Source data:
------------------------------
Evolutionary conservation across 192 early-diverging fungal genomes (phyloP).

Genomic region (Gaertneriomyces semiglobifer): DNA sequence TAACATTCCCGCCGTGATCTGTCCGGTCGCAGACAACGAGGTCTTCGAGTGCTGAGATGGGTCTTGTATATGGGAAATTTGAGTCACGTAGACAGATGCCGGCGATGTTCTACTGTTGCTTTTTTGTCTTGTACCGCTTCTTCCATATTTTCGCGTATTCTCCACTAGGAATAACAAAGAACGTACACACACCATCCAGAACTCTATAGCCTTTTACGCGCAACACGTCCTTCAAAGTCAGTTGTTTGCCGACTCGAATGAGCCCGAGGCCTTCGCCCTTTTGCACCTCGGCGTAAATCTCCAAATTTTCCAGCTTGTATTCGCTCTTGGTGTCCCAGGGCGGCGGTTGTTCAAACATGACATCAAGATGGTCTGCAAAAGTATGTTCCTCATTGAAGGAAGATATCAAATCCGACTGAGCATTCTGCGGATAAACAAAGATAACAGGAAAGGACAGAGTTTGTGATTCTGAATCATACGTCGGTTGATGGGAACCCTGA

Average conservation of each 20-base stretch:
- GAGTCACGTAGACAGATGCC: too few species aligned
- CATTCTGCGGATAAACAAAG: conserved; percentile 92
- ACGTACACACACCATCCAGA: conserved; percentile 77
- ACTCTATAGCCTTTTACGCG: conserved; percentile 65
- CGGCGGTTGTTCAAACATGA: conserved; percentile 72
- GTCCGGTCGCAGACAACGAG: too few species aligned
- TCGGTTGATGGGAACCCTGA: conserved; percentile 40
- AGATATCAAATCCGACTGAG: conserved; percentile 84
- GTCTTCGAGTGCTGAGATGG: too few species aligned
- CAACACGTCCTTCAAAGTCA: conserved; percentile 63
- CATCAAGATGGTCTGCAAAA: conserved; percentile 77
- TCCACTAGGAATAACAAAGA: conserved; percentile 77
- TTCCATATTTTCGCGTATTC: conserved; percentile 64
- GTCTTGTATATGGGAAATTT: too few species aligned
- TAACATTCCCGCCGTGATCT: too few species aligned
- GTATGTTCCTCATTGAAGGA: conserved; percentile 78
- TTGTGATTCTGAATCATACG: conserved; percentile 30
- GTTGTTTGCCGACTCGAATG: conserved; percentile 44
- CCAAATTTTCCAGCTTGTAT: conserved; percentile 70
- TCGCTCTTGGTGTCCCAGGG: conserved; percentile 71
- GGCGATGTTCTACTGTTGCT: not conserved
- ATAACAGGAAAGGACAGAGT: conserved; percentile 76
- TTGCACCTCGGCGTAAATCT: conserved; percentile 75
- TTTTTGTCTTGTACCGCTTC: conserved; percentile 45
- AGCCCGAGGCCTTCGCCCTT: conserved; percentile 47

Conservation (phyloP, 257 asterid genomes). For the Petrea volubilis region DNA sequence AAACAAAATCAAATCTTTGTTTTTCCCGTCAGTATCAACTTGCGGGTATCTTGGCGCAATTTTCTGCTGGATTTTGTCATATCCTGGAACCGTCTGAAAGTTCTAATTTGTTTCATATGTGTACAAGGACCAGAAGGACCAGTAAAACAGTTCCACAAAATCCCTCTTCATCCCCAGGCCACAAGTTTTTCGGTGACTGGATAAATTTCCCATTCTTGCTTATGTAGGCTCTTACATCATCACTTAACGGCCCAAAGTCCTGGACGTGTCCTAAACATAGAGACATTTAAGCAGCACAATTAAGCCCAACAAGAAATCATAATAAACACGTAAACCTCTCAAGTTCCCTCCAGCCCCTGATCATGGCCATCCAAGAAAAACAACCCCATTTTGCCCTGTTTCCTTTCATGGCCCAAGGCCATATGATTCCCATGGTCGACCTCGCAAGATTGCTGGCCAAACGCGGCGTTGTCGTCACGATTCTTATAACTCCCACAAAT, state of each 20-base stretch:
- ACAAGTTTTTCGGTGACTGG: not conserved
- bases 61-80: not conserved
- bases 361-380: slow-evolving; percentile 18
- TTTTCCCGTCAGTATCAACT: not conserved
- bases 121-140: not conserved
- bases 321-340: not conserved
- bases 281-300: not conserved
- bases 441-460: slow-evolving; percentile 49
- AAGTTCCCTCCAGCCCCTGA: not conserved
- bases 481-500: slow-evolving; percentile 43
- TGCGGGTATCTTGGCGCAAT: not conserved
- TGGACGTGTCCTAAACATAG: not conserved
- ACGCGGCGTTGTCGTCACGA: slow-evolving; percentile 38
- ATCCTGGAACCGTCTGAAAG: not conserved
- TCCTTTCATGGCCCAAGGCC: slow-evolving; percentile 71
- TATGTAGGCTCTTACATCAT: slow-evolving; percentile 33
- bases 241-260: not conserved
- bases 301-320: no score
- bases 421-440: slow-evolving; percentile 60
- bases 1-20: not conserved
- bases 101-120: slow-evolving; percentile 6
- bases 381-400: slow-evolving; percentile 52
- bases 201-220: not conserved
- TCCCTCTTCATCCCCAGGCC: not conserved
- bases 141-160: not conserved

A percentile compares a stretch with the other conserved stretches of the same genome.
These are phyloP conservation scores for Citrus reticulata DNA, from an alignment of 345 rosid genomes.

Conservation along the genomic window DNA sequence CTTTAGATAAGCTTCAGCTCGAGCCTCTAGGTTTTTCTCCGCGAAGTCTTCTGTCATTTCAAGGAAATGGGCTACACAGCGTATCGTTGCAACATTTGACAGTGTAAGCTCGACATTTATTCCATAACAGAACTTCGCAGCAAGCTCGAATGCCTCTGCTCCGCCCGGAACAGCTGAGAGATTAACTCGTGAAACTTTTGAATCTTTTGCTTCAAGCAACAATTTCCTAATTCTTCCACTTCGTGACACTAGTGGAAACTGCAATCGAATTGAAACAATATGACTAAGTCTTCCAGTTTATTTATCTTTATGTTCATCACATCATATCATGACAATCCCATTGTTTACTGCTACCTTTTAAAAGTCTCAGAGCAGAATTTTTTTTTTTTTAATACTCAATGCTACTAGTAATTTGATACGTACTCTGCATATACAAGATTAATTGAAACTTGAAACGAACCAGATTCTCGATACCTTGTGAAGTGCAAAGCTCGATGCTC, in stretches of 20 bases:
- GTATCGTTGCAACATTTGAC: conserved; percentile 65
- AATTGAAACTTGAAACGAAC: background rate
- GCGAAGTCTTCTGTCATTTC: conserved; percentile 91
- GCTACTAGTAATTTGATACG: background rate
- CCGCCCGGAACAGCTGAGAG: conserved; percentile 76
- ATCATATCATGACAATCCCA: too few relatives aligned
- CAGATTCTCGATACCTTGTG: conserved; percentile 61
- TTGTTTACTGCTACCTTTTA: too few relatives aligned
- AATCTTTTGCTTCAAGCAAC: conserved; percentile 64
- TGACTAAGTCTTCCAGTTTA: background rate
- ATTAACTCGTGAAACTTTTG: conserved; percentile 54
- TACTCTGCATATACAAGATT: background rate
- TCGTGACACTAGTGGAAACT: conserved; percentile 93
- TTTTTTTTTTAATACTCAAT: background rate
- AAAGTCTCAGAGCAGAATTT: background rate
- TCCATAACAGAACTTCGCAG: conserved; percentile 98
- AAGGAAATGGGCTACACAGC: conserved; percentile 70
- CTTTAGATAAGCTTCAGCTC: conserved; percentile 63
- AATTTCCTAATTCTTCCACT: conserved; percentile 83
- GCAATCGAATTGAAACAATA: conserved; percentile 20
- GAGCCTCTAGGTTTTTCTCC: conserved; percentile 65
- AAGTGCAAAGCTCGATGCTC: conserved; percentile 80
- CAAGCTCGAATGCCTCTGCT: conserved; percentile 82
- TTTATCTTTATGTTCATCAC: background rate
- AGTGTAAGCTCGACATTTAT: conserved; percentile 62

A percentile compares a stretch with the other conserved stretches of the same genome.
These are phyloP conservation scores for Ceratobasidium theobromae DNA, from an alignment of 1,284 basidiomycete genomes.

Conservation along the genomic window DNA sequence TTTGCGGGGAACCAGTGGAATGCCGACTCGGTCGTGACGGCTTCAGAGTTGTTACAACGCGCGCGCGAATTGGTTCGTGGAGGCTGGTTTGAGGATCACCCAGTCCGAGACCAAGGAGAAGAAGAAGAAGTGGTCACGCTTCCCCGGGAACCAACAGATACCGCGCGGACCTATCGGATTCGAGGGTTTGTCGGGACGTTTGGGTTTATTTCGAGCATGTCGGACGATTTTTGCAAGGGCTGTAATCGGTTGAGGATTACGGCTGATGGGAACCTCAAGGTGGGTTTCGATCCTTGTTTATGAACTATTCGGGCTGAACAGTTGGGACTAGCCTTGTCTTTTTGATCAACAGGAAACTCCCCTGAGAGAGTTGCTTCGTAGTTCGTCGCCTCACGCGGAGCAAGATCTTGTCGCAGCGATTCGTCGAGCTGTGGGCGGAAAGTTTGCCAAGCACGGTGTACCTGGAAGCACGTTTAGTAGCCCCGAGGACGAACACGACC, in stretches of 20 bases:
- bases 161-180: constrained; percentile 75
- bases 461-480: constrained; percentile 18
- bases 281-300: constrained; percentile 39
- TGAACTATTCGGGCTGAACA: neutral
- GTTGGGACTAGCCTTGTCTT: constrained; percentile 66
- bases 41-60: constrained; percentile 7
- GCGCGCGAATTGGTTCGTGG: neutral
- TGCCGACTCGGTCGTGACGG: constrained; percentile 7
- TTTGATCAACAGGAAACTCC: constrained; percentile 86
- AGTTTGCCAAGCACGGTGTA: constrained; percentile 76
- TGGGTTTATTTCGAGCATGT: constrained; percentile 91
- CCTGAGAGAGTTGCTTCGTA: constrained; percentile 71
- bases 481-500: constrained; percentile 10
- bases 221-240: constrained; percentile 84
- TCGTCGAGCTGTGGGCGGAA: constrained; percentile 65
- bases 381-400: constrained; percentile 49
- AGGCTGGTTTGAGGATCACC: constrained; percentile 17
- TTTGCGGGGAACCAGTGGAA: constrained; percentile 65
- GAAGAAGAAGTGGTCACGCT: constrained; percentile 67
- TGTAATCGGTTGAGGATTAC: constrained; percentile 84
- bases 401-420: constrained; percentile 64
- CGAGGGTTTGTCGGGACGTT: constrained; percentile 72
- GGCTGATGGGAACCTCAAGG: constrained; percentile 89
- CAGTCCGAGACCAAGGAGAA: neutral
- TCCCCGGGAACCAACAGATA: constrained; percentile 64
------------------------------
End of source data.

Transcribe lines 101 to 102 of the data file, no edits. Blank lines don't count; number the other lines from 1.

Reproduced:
- bases 381-400: constrained; percentile 49
- AGGCTGGTTTGAGGATCACC: constrained; percentile 17